• France has recorded 5,429 new cases in 24 hours – the highest number since the mass rollout of Covid testing. Prime Minister Jean Castex says the state has its part to play but “everyone has to feel involved in fighting the epidemic”. He’s giving an update later this morning
    • Italy has seen a surge in cases with 1,367 reported new infections on Wednesday and 13 deaths
    • Spain’s regional leaders will meet health and education officials to co-ordinate the return to school as infections continue to rise – 3,594 in 24 hours. Madrid is the worst affected region but Andalusia in the far south has recorded its highest figure of 846 cases since March
    • Summer tourism is key to Croatia’s economy but it’s also brought a steep rise in infection – a record 358 new cases in this country of 4.2 million people.
    • As Swiss infections reach their highest number since April, the city with the biggest problem is Zurich. Face-coverings in the city’s clubs are being made compulsory for parties with more than 100 people under the slogan “no mask, no party”.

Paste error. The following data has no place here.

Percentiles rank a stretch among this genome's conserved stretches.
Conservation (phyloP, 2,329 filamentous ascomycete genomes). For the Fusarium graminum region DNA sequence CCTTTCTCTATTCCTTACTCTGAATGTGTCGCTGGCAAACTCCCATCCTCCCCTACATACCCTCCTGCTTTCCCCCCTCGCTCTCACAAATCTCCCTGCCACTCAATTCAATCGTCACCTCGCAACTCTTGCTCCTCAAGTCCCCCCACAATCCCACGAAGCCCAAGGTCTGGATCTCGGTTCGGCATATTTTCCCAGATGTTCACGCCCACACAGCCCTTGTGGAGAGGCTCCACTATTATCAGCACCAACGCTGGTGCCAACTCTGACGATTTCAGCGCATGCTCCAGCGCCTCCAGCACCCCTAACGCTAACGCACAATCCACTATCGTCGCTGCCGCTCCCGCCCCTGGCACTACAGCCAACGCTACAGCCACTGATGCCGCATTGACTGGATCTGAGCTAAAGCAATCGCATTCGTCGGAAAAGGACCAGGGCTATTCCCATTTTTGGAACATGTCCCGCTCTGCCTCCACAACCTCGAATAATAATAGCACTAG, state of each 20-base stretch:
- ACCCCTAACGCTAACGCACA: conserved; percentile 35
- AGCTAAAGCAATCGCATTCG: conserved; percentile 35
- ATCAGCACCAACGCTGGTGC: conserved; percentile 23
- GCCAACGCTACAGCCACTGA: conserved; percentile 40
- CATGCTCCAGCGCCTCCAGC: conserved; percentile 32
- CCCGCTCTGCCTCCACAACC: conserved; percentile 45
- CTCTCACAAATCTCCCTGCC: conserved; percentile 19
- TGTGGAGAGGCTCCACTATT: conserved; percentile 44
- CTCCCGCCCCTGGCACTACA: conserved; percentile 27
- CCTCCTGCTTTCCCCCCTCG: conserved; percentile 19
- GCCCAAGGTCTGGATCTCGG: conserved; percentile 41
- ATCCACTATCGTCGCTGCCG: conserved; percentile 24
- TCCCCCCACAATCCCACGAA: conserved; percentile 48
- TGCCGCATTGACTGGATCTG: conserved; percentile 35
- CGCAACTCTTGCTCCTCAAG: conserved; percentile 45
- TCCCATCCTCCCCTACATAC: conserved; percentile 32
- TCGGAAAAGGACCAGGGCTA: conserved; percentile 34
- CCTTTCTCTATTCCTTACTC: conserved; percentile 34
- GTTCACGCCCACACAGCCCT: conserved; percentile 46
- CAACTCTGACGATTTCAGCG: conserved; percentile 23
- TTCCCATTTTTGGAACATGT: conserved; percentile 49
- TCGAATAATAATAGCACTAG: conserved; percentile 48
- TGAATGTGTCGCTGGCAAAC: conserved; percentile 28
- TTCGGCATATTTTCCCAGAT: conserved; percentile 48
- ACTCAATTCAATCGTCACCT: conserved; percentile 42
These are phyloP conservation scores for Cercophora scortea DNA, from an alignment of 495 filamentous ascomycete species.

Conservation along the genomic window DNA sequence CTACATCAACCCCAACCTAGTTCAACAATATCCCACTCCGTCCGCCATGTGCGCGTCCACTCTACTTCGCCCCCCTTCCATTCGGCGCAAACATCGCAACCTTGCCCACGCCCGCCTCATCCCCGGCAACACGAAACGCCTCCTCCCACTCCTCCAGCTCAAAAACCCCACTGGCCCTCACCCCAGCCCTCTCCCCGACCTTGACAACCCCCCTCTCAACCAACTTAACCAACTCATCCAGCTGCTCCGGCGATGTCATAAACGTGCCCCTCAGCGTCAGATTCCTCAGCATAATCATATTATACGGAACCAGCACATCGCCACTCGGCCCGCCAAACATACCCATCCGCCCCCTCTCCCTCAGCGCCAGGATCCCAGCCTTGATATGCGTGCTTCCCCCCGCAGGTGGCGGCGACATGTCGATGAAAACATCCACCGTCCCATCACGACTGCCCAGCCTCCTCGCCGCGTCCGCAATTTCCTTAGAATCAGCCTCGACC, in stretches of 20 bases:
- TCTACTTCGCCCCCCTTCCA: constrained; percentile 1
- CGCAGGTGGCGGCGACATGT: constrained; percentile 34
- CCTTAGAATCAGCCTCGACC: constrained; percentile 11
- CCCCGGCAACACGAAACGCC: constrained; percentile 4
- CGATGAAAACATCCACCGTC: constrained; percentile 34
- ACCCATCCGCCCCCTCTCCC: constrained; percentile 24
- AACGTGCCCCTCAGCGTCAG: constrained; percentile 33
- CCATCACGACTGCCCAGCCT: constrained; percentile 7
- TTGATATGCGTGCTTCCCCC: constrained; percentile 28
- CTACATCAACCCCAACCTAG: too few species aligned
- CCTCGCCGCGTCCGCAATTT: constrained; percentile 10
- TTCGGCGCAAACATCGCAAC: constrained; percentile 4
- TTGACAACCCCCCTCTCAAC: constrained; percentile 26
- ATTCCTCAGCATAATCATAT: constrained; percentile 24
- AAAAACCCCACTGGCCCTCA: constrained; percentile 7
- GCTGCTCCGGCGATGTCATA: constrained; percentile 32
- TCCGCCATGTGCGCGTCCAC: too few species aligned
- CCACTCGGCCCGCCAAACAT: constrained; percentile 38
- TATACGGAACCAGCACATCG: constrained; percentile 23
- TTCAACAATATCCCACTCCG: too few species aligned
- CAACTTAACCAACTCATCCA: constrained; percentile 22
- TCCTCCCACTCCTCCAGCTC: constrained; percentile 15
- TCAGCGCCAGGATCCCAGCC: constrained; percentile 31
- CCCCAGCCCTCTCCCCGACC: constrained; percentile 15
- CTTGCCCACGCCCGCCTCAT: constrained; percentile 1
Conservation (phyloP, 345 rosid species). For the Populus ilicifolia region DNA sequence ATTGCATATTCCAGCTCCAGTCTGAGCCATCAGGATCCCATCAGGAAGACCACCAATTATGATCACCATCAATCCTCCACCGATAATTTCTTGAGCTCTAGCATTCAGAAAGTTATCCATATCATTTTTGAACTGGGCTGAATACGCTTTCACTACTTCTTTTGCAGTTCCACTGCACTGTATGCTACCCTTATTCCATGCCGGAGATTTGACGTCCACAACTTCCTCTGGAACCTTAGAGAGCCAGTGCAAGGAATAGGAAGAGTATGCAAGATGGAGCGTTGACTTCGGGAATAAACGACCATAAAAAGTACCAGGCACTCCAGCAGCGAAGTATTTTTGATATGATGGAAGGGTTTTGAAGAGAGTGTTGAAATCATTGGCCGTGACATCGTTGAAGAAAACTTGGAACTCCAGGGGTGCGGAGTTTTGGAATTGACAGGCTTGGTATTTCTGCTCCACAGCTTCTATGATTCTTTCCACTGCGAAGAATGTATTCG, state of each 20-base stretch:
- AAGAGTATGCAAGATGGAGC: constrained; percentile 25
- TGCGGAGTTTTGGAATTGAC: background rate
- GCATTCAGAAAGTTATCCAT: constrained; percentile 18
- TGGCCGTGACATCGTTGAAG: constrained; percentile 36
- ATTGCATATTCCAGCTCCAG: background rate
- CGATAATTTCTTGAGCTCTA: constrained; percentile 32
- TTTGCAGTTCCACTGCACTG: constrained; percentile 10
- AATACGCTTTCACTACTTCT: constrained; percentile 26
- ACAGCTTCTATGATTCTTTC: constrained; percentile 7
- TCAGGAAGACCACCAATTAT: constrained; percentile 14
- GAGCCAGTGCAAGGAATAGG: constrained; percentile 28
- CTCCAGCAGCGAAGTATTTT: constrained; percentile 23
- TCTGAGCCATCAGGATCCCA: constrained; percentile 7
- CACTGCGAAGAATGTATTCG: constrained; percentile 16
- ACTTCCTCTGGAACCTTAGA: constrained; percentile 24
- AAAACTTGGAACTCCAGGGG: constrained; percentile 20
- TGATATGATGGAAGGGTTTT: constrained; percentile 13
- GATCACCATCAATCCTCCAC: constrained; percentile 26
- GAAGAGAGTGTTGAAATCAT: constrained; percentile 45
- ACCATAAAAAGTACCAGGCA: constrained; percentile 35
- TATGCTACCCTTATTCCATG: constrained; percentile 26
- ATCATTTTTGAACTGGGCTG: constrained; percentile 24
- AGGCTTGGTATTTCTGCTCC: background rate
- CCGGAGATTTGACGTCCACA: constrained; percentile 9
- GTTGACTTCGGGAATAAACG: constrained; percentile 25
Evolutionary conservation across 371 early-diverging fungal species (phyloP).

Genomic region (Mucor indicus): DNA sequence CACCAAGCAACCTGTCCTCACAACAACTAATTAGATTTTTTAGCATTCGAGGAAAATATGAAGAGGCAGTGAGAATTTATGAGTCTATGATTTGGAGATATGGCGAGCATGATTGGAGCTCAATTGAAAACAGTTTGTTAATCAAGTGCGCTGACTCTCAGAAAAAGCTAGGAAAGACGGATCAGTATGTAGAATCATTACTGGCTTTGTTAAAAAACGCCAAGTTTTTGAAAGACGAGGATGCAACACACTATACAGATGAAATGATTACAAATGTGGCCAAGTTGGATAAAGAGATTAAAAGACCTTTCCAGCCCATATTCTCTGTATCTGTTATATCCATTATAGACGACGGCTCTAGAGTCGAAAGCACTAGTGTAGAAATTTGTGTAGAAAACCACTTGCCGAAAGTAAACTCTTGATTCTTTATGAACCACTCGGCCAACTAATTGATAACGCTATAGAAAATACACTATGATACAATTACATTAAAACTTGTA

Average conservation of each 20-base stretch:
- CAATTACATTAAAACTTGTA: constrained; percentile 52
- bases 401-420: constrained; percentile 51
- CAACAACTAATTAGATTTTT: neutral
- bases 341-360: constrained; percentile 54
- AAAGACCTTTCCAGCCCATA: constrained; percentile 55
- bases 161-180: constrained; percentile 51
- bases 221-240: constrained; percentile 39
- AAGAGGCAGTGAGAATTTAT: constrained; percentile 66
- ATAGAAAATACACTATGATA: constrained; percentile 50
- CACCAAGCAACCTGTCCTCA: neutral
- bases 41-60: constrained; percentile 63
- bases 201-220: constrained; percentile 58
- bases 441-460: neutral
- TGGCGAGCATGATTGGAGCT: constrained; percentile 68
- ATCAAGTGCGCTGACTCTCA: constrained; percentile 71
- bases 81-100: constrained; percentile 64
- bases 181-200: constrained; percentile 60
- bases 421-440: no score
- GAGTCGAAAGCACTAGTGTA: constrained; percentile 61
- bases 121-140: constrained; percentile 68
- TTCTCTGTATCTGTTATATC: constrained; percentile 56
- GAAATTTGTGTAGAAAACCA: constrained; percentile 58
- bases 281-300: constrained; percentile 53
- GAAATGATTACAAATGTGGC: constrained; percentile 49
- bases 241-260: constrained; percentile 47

9. CDC boss defends controversial guidance change

    testing in new york

    Copyright: Getty Images

    We reported yesterday that the US Centers for Disease Control and Prevention (CDC) had quietly changed its guidance on testing, to say that people who’ve come into contact with someone confirmed to have the virus now don’t need to get tested themselves.

    Now CDC Director Dr Robert Redfield has defended that decision, telling US media that the new guidelines, which were “co-ordinated in conjunction with the White House Coronavirus Task Force”, had “received appropriate attention, consultation and input from task force experts”.

    The change has come as confirmed daily new cases of the virus fall in the US.